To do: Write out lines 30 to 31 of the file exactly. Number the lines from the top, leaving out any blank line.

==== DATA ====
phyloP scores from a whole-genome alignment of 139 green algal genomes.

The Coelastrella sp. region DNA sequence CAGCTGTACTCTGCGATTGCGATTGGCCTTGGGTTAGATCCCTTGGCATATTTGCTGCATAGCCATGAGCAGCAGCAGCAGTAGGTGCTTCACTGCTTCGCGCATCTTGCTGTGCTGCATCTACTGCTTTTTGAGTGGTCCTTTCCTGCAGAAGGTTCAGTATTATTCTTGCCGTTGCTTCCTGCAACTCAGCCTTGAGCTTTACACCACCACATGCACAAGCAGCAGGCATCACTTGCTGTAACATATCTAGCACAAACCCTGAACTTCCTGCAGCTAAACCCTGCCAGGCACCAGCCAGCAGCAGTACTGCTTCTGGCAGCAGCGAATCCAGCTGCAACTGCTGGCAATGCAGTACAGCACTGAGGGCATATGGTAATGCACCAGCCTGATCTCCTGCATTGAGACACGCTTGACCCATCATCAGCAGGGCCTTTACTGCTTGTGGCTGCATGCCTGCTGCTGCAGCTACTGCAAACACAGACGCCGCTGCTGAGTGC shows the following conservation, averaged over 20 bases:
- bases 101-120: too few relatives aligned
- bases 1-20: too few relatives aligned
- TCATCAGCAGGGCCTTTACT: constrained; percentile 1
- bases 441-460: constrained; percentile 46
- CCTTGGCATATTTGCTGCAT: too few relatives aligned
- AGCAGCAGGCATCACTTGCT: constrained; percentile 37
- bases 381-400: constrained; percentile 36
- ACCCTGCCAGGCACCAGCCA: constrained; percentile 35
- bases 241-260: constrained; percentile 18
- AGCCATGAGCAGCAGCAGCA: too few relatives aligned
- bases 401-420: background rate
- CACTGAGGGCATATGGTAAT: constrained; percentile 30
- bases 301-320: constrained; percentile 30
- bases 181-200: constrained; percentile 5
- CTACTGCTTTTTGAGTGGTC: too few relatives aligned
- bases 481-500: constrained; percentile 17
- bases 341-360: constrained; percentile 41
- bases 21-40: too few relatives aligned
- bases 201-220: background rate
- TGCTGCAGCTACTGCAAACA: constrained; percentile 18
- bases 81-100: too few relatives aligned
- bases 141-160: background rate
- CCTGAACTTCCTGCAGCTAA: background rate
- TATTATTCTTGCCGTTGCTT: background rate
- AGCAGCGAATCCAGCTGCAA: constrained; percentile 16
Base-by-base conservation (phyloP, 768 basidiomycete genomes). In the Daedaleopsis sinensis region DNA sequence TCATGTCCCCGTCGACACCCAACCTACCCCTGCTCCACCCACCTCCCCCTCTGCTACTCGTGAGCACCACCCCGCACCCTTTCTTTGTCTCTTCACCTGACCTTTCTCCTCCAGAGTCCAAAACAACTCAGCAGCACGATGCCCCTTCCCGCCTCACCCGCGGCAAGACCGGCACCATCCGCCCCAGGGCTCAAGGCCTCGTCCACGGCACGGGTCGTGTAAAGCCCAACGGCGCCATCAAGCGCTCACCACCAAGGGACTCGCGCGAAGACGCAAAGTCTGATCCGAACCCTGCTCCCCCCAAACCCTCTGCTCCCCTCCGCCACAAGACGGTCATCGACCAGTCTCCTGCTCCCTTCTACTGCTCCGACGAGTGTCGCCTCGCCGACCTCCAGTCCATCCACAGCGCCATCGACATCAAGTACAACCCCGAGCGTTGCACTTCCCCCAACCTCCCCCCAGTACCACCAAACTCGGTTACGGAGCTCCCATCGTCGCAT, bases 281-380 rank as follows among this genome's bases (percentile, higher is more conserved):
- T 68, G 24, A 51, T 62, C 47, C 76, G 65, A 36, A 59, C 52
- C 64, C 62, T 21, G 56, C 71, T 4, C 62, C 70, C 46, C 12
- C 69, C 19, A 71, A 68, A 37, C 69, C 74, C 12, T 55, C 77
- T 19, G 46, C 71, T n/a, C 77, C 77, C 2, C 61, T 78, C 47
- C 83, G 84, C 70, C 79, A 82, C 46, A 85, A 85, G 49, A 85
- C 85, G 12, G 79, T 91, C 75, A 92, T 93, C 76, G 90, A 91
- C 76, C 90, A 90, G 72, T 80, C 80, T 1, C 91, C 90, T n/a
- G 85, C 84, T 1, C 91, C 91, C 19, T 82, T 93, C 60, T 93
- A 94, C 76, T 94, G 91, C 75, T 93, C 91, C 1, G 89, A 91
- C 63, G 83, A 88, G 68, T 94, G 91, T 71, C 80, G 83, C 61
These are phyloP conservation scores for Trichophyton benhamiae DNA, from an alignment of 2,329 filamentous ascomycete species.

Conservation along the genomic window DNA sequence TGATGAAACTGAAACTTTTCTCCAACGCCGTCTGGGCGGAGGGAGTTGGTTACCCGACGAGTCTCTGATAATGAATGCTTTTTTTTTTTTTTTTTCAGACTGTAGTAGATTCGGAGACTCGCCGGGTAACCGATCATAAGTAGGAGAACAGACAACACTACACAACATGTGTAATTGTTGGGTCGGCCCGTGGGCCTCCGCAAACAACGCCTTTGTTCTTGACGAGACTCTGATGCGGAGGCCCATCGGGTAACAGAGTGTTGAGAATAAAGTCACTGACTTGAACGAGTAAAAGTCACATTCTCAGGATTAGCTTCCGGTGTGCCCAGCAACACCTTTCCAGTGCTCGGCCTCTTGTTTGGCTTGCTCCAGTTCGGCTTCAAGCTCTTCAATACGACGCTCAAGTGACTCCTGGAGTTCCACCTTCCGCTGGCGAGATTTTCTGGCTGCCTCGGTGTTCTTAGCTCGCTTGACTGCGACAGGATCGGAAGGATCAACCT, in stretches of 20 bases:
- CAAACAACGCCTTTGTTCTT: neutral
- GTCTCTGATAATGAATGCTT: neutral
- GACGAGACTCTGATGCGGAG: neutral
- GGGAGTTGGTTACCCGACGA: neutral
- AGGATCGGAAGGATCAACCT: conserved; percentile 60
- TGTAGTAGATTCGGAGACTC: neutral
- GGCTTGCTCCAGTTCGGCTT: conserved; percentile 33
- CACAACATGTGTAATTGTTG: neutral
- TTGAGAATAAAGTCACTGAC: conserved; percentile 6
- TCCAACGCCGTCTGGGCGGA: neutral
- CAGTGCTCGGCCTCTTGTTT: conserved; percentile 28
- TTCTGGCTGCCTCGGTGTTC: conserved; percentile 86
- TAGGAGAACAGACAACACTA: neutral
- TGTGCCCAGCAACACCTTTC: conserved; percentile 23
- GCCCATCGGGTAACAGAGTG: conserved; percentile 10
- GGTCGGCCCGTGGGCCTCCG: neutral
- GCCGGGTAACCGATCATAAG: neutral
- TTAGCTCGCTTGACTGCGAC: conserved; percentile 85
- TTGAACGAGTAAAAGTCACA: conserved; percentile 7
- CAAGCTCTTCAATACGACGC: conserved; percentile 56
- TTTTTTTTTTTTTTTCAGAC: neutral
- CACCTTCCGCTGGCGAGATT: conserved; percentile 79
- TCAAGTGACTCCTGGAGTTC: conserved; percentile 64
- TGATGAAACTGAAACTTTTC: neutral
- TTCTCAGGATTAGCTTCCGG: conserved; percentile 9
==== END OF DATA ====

- C 64, C 62, T 21, G 56, C 71, T 4, C 62, C 70, C 46, C 12
- C 69, C 19, A 71, A 68, A 37, C 69, C 74, C 12, T 55, C 77